The interesting part of this for me is that it is one of the moments that causes me to be a bit more empathic toward my own students. I often get stories/excuses about lost sleep over helping a roommate or friend. My all too common reaction (though not the one I express to the student) is to let the friend or roommate take care of him/herself so that you can take care of you and your school work. But right now I'm seeing all too clearly the ways in which we do and can (and maybe even should at times) allow the problems of those close to us become our own problems as well.
I have really been struggling through this most recent revision of my prospectus. I've spent weeks simply (re)working the introduction, and trust me, the amount of time is not reflected in the quality of the introduction. I've now forced myself to momentarily move on to the first couple of chapters, but this morning alone I spent nearly an hour on a paragraph--a paragraph that still appears pretty weak to me.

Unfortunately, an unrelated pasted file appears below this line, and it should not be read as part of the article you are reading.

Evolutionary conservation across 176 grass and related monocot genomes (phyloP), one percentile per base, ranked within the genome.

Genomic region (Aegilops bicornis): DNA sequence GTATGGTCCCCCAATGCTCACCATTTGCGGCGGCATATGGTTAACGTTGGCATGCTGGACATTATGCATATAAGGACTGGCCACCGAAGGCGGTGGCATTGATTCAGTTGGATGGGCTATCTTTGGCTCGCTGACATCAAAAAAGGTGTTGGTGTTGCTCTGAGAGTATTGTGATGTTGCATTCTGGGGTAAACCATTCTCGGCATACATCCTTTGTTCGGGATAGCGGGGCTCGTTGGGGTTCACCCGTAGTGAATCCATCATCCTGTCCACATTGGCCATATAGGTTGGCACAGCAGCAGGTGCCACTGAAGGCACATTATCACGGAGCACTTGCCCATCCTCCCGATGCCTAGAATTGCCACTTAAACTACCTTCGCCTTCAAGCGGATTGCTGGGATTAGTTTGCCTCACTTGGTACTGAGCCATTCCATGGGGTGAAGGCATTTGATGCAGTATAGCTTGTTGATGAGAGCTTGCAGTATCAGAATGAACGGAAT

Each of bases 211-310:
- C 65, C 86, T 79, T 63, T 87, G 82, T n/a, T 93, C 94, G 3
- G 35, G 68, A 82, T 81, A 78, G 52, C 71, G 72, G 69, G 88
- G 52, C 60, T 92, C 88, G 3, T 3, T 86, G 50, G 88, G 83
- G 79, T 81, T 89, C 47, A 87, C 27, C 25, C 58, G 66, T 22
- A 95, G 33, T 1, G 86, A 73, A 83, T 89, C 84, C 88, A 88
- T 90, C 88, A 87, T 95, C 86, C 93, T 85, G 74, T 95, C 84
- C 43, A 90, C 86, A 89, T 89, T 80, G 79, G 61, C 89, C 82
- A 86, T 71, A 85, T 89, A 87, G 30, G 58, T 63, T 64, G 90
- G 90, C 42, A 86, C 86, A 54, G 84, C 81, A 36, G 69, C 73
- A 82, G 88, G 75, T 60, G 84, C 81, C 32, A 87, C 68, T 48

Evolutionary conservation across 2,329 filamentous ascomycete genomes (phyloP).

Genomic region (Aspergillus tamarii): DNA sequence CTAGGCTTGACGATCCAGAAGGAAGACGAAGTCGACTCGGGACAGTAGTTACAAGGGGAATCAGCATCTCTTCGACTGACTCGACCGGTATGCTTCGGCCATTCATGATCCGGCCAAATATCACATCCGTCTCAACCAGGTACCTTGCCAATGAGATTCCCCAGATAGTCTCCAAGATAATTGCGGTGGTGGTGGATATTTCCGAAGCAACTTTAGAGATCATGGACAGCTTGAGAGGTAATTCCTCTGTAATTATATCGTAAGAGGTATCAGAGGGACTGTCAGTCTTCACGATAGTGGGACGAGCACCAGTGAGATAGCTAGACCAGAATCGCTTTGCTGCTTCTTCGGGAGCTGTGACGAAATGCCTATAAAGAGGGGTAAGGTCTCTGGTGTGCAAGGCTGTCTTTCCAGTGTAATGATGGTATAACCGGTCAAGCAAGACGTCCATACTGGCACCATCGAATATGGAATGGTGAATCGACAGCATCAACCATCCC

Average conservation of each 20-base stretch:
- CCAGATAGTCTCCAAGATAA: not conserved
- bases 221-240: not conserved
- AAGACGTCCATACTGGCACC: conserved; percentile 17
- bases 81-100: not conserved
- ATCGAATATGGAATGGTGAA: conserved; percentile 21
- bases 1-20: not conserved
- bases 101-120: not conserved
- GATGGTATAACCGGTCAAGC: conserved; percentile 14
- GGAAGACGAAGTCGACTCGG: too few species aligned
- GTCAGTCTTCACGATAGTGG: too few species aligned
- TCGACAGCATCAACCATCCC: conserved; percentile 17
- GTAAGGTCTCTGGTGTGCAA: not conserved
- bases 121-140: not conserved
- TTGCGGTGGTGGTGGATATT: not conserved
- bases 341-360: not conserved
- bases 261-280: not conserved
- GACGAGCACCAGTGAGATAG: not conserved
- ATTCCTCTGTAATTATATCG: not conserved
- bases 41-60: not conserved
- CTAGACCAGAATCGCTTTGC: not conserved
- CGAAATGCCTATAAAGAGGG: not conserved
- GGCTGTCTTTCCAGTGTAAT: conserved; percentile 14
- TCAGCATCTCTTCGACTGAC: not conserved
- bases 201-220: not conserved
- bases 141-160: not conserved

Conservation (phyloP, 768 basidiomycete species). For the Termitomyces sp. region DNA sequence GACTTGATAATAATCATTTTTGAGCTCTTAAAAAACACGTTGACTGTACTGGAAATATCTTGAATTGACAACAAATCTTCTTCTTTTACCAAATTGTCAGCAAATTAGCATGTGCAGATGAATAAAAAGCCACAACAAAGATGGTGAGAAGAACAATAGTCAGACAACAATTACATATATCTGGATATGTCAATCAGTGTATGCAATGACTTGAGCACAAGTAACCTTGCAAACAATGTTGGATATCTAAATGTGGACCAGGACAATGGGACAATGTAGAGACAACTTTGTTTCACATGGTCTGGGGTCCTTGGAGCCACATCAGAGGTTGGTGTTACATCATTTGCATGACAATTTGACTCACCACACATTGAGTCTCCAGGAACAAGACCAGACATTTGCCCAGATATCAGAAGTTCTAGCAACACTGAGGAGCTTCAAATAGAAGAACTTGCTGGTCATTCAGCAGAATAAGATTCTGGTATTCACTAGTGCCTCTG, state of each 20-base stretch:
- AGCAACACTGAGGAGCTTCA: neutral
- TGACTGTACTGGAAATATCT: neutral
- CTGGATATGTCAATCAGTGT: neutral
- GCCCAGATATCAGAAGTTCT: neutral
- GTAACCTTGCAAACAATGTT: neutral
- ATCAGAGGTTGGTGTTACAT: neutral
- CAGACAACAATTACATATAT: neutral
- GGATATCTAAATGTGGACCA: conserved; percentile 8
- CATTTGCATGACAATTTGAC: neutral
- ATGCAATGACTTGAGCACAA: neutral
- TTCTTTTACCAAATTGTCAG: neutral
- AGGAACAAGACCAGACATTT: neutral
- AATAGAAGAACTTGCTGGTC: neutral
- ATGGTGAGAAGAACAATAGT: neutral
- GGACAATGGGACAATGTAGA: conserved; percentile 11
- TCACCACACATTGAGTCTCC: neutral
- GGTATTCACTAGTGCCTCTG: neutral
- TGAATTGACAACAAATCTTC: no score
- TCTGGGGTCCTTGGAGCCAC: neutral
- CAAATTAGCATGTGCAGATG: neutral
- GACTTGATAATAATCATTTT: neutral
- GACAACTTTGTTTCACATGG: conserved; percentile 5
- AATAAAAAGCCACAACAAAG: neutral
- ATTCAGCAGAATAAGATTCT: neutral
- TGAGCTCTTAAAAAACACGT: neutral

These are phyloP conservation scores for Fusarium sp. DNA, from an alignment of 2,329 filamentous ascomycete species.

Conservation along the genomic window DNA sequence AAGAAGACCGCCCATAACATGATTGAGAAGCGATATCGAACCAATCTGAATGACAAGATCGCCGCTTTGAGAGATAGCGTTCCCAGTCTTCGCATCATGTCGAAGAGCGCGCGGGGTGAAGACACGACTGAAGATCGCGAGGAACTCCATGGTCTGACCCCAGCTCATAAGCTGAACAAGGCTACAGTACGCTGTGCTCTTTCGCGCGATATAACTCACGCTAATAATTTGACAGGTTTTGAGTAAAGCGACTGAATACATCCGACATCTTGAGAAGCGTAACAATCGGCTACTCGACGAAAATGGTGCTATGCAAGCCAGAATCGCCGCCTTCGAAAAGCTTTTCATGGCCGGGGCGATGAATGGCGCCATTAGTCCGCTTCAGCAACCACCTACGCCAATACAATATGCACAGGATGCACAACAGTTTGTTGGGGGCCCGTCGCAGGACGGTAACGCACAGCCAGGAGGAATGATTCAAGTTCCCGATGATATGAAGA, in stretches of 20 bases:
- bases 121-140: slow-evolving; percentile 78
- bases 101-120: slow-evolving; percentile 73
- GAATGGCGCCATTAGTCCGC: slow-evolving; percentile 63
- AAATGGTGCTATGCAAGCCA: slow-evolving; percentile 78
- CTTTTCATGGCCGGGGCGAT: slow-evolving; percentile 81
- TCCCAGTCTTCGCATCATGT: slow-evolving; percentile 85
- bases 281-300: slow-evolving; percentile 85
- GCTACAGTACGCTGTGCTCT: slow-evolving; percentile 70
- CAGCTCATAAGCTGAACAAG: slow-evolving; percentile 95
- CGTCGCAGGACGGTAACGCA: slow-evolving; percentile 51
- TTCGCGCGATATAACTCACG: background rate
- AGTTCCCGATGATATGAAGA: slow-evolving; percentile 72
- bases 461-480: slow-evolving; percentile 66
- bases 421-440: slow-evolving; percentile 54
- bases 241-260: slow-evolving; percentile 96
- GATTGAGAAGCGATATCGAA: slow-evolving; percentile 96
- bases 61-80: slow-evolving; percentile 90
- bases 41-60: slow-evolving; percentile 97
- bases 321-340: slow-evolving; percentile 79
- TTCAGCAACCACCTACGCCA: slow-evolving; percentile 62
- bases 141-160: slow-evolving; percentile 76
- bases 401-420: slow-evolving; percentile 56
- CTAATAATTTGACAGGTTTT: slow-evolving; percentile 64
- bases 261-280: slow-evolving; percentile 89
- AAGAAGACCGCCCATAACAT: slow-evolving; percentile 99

One of the central questions plaguing chapter one is: How does the quest for disciplinarity work against the counterhegemonic potential of rhet/comp?
I make this claim that
Finally I will argue that composition’s quest for disciplinary recognition has been a distraction—a distraction from our classrooms, a distraction from the current conditions of the corporate University, and a distraction from the ways in which our potentially counterhegemonic position has been subsumed by the popularity of cultural studies/critical pedagogy, or at least when it is used as yet another step in achieving disciplinary recognition, which becomes another step into the corporate world of higher education.
This thought first occured to me while reading the WPA listserv. At times (this was a couple of years back) I felt that so much of the conversation was focused on achieving a certain status as a field that all talk of pedagogy was put on the back-burner. But overall, I'm not sure (yet) how I am going to go about supporting this claim. (Oh! Another moment of empathy for/with my students!)
On top of all this the coffee shop where I tend to accomplish a lot of my work is playing some mix that just happens to have ALL of my favorite songs on it. I'm not quite sure how they knew, but it is a little distracting.